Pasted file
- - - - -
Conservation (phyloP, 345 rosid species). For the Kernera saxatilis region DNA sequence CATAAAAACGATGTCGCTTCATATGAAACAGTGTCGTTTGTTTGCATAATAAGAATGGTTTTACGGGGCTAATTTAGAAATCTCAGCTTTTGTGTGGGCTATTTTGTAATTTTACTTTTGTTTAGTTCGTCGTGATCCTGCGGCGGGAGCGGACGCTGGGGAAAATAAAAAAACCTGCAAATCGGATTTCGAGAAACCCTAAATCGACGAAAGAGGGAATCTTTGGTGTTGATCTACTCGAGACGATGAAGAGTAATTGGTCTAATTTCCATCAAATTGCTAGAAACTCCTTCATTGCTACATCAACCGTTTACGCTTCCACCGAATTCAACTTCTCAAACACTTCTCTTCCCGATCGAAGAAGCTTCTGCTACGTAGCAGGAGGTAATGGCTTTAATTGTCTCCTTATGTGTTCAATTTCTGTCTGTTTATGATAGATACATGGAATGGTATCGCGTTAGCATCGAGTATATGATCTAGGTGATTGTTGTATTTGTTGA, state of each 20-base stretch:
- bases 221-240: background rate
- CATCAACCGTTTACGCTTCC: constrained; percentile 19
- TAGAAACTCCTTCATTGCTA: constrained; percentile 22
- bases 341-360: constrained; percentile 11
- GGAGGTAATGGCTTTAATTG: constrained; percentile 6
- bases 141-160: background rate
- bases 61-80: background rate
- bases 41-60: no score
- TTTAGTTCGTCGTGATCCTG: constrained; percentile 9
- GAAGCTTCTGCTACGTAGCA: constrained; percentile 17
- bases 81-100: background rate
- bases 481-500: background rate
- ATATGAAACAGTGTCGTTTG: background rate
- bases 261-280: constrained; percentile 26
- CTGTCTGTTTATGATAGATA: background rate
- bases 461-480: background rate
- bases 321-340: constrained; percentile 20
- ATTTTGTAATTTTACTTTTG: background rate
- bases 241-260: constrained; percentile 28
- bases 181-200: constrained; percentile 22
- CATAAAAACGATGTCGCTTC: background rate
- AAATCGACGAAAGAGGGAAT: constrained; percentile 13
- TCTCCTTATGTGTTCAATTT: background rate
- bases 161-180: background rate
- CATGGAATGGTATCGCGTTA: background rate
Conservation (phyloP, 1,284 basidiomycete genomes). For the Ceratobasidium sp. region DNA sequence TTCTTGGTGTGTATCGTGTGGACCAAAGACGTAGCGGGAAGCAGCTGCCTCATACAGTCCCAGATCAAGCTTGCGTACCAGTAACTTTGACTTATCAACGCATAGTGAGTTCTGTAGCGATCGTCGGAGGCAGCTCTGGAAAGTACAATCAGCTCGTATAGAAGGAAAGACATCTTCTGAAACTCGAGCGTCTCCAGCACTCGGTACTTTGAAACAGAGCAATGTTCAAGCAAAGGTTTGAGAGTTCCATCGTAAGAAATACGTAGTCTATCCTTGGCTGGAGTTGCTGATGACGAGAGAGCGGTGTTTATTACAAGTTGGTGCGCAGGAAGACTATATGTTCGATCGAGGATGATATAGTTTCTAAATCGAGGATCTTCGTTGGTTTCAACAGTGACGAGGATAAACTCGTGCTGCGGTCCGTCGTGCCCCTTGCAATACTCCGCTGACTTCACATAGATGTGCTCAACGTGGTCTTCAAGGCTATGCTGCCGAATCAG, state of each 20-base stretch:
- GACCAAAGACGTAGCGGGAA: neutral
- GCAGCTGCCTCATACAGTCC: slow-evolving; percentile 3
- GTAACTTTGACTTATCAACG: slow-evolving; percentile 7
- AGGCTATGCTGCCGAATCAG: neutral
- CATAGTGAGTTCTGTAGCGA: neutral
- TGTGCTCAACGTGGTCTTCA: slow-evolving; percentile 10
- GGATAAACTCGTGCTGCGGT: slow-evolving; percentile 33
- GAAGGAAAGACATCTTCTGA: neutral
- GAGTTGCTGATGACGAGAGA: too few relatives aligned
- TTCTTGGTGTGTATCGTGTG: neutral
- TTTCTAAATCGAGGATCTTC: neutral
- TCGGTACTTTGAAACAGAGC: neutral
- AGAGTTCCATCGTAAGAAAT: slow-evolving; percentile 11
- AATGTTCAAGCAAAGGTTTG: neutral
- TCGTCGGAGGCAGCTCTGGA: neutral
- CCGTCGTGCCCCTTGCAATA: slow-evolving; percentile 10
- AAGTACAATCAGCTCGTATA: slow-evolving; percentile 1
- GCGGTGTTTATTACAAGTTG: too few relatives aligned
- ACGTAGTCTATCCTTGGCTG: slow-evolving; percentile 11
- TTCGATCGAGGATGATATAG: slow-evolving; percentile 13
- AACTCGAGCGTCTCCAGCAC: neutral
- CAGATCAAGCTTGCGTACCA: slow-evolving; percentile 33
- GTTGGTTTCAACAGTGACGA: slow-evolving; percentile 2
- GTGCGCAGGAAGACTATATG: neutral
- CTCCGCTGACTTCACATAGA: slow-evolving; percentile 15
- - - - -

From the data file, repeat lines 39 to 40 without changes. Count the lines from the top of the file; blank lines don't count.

- TCGGTACTTTGAAACAGAGC: neutral
- AGAGTTCCATCGTAAGAAAT: slow-evolving; percentile 11